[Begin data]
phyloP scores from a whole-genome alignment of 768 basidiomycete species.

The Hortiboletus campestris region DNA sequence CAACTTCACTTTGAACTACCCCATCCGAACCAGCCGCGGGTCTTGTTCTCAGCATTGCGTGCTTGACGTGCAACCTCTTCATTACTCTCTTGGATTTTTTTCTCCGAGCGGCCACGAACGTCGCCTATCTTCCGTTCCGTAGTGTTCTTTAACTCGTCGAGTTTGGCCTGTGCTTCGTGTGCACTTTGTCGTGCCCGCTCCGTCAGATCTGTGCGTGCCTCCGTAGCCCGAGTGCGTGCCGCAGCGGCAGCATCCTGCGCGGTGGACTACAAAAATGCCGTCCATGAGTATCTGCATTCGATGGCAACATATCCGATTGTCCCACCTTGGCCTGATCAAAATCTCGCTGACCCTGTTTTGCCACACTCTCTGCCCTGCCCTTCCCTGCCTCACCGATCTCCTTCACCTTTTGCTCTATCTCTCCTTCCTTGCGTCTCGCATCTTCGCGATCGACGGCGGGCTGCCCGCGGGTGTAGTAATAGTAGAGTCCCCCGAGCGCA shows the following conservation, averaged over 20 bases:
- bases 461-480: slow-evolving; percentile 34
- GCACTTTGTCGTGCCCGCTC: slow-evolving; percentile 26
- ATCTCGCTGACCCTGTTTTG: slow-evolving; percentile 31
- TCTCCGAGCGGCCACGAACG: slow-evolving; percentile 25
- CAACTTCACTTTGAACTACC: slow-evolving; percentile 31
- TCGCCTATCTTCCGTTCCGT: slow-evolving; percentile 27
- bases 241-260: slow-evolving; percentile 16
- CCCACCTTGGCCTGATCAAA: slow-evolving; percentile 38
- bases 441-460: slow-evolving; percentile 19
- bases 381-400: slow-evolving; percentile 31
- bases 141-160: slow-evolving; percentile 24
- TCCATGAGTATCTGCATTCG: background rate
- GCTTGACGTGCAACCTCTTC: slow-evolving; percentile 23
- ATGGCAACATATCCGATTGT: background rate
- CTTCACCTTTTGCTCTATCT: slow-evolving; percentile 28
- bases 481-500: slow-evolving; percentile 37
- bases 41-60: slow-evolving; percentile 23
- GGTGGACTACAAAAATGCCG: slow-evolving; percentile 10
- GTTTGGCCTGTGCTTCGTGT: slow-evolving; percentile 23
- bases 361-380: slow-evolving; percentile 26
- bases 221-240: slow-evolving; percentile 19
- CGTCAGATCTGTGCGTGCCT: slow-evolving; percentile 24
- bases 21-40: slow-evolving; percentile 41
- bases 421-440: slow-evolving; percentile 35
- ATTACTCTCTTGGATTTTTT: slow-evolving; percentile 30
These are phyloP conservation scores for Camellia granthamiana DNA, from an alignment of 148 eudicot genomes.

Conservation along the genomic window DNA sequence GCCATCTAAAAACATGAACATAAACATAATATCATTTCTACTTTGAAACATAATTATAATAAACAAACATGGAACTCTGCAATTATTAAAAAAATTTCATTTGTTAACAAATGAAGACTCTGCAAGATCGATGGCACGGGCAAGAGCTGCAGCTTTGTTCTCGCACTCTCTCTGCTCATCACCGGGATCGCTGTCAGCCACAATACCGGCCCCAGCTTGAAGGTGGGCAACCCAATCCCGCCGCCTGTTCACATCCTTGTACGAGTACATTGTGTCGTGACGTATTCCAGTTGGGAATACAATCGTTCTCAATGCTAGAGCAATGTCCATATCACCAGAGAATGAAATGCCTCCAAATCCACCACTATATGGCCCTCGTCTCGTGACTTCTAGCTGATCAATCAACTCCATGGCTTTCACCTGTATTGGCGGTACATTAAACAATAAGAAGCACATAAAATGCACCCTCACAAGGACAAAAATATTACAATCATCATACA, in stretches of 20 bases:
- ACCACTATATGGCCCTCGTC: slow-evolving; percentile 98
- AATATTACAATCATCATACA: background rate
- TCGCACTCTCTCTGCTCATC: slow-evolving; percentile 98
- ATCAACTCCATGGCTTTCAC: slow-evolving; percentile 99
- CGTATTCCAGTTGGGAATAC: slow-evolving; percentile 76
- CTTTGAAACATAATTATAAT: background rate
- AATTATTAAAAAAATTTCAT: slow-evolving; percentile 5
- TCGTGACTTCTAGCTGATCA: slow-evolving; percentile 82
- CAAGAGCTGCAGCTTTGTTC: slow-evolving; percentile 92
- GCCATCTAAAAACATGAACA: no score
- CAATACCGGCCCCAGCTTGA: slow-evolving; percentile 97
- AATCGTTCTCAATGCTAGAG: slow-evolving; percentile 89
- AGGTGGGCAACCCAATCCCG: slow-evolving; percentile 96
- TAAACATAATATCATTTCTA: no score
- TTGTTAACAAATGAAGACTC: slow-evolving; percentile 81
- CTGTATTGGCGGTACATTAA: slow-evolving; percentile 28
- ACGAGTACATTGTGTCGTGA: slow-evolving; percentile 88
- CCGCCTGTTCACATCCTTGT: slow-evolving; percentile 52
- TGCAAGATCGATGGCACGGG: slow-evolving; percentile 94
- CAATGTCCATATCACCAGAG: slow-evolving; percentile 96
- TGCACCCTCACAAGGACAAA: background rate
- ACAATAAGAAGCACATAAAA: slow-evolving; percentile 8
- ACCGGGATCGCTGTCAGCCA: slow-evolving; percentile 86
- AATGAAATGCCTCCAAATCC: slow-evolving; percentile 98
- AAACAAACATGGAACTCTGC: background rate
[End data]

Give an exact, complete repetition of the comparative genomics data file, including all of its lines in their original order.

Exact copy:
phyloP scores from a whole-genome alignment of 768 basidiomycete species.

The Hortiboletus campestris region DNA sequence CAACTTCACTTTGAACTACCCCATCCGAACCAGCCGCGGGTCTTGTTCTCAGCATTGCGTGCTTGACGTGCAACCTCTTCATTACTCTCTTGGATTTTTTTCTCCGAGCGGCCACGAACGTCGCCTATCTTCCGTTCCGTAGTGTTCTTTAACTCGTCGAGTTTGGCCTGTGCTTCGTGTGCACTTTGTCGTGCCCGCTCCGTCAGATCTGTGCGTGCCTCCGTAGCCCGAGTGCGTGCCGCAGCGGCAGCATCCTGCGCGGTGGACTACAAAAATGCCGTCCATGAGTATCTGCATTCGATGGCAACATATCCGATTGTCCCACCTTGGCCTGATCAAAATCTCGCTGACCCTGTTTTGCCACACTCTCTGCCCTGCCCTTCCCTGCCTCACCGATCTCCTTCACCTTTTGCTCTATCTCTCCTTCCTTGCGTCTCGCATCTTCGCGATCGACGGCGGGCTGCCCGCGGGTGTAGTAATAGTAGAGTCCCCCGAGCGCA shows the following conservation, averaged over 20 bases:
- bases 461-480: slow-evolving; percentile 34
- GCACTTTGTCGTGCCCGCTC: slow-evolving; percentile 26
- ATCTCGCTGACCCTGTTTTG: slow-evolving; percentile 31
- TCTCCGAGCGGCCACGAACG: slow-evolving; percentile 25
- CAACTTCACTTTGAACTACC: slow-evolving; percentile 31
- TCGCCTATCTTCCGTTCCGT: slow-evolving; percentile 27
- bases 241-260: slow-evolving; percentile 16
- CCCACCTTGGCCTGATCAAA: slow-evolving; percentile 38
- bases 441-460: slow-evolving; percentile 19
- bases 381-400: slow-evolving; percentile 31
- bases 141-160: slow-evolving; percentile 24
- TCCATGAGTATCTGCATTCG: background rate
- GCTTGACGTGCAACCTCTTC: slow-evolving; percentile 23
- ATGGCAACATATCCGATTGT: background rate
- CTTCACCTTTTGCTCTATCT: slow-evolving; percentile 28
- bases 481-500: slow-evolving; percentile 37
- bases 41-60: slow-evolving; percentile 23
- GGTGGACTACAAAAATGCCG: slow-evolving; percentile 10
- GTTTGGCCTGTGCTTCGTGT: slow-evolving; percentile 23
- bases 361-380: slow-evolving; percentile 26
- bases 221-240: slow-evolving; percentile 19
- CGTCAGATCTGTGCGTGCCT: slow-evolving; percentile 24
- bases 21-40: slow-evolving; percentile 41
- bases 421-440: slow-evolving; percentile 35
- ATTACTCTCTTGGATTTTTT: slow-evolving; percentile 30
These are phyloP conservation scores for Camellia granthamiana DNA, from an alignment of 148 eudicot genomes.

Conservation along the genomic window DNA sequence GCCATCTAAAAACATGAACATAAACATAATATCATTTCTACTTTGAAACATAATTATAATAAACAAACATGGAACTCTGCAATTATTAAAAAAATTTCATTTGTTAACAAATGAAGACTCTGCAAGATCGATGGCACGGGCAAGAGCTGCAGCTTTGTTCTCGCACTCTCTCTGCTCATCACCGGGATCGCTGTCAGCCACAATACCGGCCCCAGCTTGAAGGTGGGCAACCCAATCCCGCCGCCTGTTCACATCCTTGTACGAGTACATTGTGTCGTGACGTATTCCAGTTGGGAATACAATCGTTCTCAATGCTAGAGCAATGTCCATATCACCAGAGAATGAAATGCCTCCAAATCCACCACTATATGGCCCTCGTCTCGTGACTTCTAGCTGATCAATCAACTCCATGGCTTTCACCTGTATTGGCGGTACATTAAACAATAAGAAGCACATAAAATGCACCCTCACAAGGACAAAAATATTACAATCATCATACA, in stretches of 20 bases:
- ACCACTATATGGCCCTCGTC: slow-evolving; percentile 98
- AATATTACAATCATCATACA: background rate
- TCGCACTCTCTCTGCTCATC: slow-evolving; percentile 98
- ATCAACTCCATGGCTTTCAC: slow-evolving; percentile 99
- CGTATTCCAGTTGGGAATAC: slow-evolving; percentile 76
- CTTTGAAACATAATTATAAT: background rate
- AATTATTAAAAAAATTTCAT: slow-evolving; percentile 5
- TCGTGACTTCTAGCTGATCA: slow-evolving; percentile 82
- CAAGAGCTGCAGCTTTGTTC: slow-evolving; percentile 92
- GCCATCTAAAAACATGAACA: no score
- CAATACCGGCCCCAGCTTGA: slow-evolving; percentile 97
- AATCGTTCTCAATGCTAGAG: slow-evolving; percentile 89
- AGGTGGGCAACCCAATCCCG: slow-evolving; percentile 96
- TAAACATAATATCATTTCTA: no score
- TTGTTAACAAATGAAGACTC: slow-evolving; percentile 81
- CTGTATTGGCGGTACATTAA: slow-evolving; percentile 28
- ACGAGTACATTGTGTCGTGA: slow-evolving; percentile 88
- CCGCCTGTTCACATCCTTGT: slow-evolving; percentile 52
- TGCAAGATCGATGGCACGGG: slow-evolving; percentile 94
- CAATGTCCATATCACCAGAG: slow-evolving; percentile 96
- TGCACCCTCACAAGGACAAA: background rate
- ACAATAAGAAGCACATAAAA: slow-evolving; percentile 8
- ACCGGGATCGCTGTCAGCCA: slow-evolving; percentile 86
- AATGAAATGCCTCCAAATCC: slow-evolving; percentile 98
- AAACAAACATGGAACTCTGC: background rate